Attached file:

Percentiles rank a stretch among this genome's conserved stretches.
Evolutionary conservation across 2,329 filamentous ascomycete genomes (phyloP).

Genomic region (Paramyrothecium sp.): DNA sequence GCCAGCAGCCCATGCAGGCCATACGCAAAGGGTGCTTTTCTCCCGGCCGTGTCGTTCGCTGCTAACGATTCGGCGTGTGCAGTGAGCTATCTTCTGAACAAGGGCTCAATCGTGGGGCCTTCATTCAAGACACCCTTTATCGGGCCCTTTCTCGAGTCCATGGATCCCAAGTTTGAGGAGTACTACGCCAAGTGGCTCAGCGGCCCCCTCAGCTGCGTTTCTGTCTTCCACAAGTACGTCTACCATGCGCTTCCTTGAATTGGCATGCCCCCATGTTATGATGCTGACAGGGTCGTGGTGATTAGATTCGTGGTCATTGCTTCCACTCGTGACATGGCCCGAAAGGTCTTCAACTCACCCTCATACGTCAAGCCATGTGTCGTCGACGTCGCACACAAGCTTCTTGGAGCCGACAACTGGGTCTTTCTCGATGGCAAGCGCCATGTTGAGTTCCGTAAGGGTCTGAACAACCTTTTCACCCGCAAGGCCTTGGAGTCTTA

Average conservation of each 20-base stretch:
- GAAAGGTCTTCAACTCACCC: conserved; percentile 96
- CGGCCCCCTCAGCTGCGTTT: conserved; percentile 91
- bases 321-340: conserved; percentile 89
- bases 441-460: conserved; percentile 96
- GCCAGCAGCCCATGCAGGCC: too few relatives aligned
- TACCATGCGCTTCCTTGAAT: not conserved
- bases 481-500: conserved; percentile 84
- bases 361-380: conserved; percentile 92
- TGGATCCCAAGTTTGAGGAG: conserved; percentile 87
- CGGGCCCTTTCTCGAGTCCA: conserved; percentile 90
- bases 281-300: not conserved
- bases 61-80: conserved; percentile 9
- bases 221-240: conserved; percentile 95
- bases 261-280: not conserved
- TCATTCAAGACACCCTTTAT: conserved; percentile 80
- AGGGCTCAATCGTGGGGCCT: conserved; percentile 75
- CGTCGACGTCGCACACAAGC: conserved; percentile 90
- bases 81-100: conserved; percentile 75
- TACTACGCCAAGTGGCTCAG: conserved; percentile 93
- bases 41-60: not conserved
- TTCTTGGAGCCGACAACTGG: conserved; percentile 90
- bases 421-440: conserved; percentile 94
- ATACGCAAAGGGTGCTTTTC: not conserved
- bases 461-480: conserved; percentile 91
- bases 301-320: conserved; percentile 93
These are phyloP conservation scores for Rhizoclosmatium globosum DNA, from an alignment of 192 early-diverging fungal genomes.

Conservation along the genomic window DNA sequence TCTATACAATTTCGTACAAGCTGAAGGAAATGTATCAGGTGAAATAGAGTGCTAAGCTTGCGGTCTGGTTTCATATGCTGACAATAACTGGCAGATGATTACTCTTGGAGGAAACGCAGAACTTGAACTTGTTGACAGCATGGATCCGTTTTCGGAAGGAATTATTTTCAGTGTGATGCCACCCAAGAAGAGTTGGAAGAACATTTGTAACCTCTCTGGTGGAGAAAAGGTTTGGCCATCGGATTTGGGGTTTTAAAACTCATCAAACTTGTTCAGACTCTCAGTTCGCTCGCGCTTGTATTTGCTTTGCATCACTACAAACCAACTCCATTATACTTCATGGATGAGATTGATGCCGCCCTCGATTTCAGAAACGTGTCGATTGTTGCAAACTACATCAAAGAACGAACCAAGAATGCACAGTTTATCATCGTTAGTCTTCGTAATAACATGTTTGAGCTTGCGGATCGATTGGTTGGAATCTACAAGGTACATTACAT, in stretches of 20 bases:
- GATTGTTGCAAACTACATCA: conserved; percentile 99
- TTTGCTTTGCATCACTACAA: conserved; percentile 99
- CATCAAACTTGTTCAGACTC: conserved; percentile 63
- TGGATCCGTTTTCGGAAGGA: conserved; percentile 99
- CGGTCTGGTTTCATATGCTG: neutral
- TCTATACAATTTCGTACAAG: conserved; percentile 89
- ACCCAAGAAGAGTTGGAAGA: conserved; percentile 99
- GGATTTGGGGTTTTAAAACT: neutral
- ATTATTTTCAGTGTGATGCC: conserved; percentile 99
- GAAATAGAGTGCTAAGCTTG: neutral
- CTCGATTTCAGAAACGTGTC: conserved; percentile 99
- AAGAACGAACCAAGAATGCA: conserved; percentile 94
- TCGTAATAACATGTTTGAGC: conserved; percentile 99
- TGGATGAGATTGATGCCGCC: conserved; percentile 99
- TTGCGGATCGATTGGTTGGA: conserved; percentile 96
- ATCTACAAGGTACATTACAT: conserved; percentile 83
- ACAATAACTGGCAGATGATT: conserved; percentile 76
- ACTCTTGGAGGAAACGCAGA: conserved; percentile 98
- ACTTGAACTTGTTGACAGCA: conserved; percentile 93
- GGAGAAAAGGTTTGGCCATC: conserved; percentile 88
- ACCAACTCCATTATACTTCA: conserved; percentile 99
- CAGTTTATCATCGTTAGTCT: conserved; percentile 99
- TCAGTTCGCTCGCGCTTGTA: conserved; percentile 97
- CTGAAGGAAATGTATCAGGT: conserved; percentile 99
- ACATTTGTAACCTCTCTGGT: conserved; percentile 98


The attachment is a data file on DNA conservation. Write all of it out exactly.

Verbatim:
Percentiles rank a stretch among this genome's conserved stretches.
Evolutionary conservation across 2,329 filamentous ascomycete genomes (phyloP).

Genomic region (Paramyrothecium sp.): DNA sequence GCCAGCAGCCCATGCAGGCCATACGCAAAGGGTGCTTTTCTCCCGGCCGTGTCGTTCGCTGCTAACGATTCGGCGTGTGCAGTGAGCTATCTTCTGAACAAGGGCTCAATCGTGGGGCCTTCATTCAAGACACCCTTTATCGGGCCCTTTCTCGAGTCCATGGATCCCAAGTTTGAGGAGTACTACGCCAAGTGGCTCAGCGGCCCCCTCAGCTGCGTTTCTGTCTTCCACAAGTACGTCTACCATGCGCTTCCTTGAATTGGCATGCCCCCATGTTATGATGCTGACAGGGTCGTGGTGATTAGATTCGTGGTCATTGCTTCCACTCGTGACATGGCCCGAAAGGTCTTCAACTCACCCTCATACGTCAAGCCATGTGTCGTCGACGTCGCACACAAGCTTCTTGGAGCCGACAACTGGGTCTTTCTCGATGGCAAGCGCCATGTTGAGTTCCGTAAGGGTCTGAACAACCTTTTCACCCGCAAGGCCTTGGAGTCTTA

Average conservation of each 20-base stretch:
- GAAAGGTCTTCAACTCACCC: conserved; percentile 96
- CGGCCCCCTCAGCTGCGTTT: conserved; percentile 91
- bases 321-340: conserved; percentile 89
- bases 441-460: conserved; percentile 96
- GCCAGCAGCCCATGCAGGCC: too few relatives aligned
- TACCATGCGCTTCCTTGAAT: not conserved
- bases 481-500: conserved; percentile 84
- bases 361-380: conserved; percentile 92
- TGGATCCCAAGTTTGAGGAG: conserved; percentile 87
- CGGGCCCTTTCTCGAGTCCA: conserved; percentile 90
- bases 281-300: not conserved
- bases 61-80: conserved; percentile 9
- bases 221-240: conserved; percentile 95
- bases 261-280: not conserved
- TCATTCAAGACACCCTTTAT: conserved; percentile 80
- AGGGCTCAATCGTGGGGCCT: conserved; percentile 75
- CGTCGACGTCGCACACAAGC: conserved; percentile 90
- bases 81-100: conserved; percentile 75
- TACTACGCCAAGTGGCTCAG: conserved; percentile 93
- bases 41-60: not conserved
- TTCTTGGAGCCGACAACTGG: conserved; percentile 90
- bases 421-440: conserved; percentile 94
- ATACGCAAAGGGTGCTTTTC: not conserved
- bases 461-480: conserved; percentile 91
- bases 301-320: conserved; percentile 93
These are phyloP conservation scores for Rhizoclosmatium globosum DNA, from an alignment of 192 early-diverging fungal genomes.

Conservation along the genomic window DNA sequence TCTATACAATTTCGTACAAGCTGAAGGAAATGTATCAGGTGAAATAGAGTGCTAAGCTTGCGGTCTGGTTTCATATGCTGACAATAACTGGCAGATGATTACTCTTGGAGGAAACGCAGAACTTGAACTTGTTGACAGCATGGATCCGTTTTCGGAAGGAATTATTTTCAGTGTGATGCCACCCAAGAAGAGTTGGAAGAACATTTGTAACCTCTCTGGTGGAGAAAAGGTTTGGCCATCGGATTTGGGGTTTTAAAACTCATCAAACTTGTTCAGACTCTCAGTTCGCTCGCGCTTGTATTTGCTTTGCATCACTACAAACCAACTCCATTATACTTCATGGATGAGATTGATGCCGCCCTCGATTTCAGAAACGTGTCGATTGTTGCAAACTACATCAAAGAACGAACCAAGAATGCACAGTTTATCATCGTTAGTCTTCGTAATAACATGTTTGAGCTTGCGGATCGATTGGTTGGAATCTACAAGGTACATTACAT, in stretches of 20 bases:
- GATTGTTGCAAACTACATCA: conserved; percentile 99
- TTTGCTTTGCATCACTACAA: conserved; percentile 99
- CATCAAACTTGTTCAGACTC: conserved; percentile 63
- TGGATCCGTTTTCGGAAGGA: conserved; percentile 99
- CGGTCTGGTTTCATATGCTG: neutral
- TCTATACAATTTCGTACAAG: conserved; percentile 89
- ACCCAAGAAGAGTTGGAAGA: conserved; percentile 99
- GGATTTGGGGTTTTAAAACT: neutral
- ATTATTTTCAGTGTGATGCC: conserved; percentile 99
- GAAATAGAGTGCTAAGCTTG: neutral
- CTCGATTTCAGAAACGTGTC: conserved; percentile 99
- AAGAACGAACCAAGAATGCA: conserved; percentile 94
- TCGTAATAACATGTTTGAGC: conserved; percentile 99
- TGGATGAGATTGATGCCGCC: conserved; percentile 99
- TTGCGGATCGATTGGTTGGA: conserved; percentile 96
- ATCTACAAGGTACATTACAT: conserved; percentile 83
- ACAATAACTGGCAGATGATT: conserved; percentile 76
- ACTCTTGGAGGAAACGCAGA: conserved; percentile 98
- ACTTGAACTTGTTGACAGCA: conserved; percentile 93
- GGAGAAAAGGTTTGGCCATC: conserved; percentile 88
- ACCAACTCCATTATACTTCA: conserved; percentile 99
- CAGTTTATCATCGTTAGTCT: conserved; percentile 99
- TCAGTTCGCTCGCGCTTGTA: conserved; percentile 97
- CTGAAGGAAATGTATCAGGT: conserved; percentile 99
- ACATTTGTAACCTCTCTGGT: conserved; percentile 98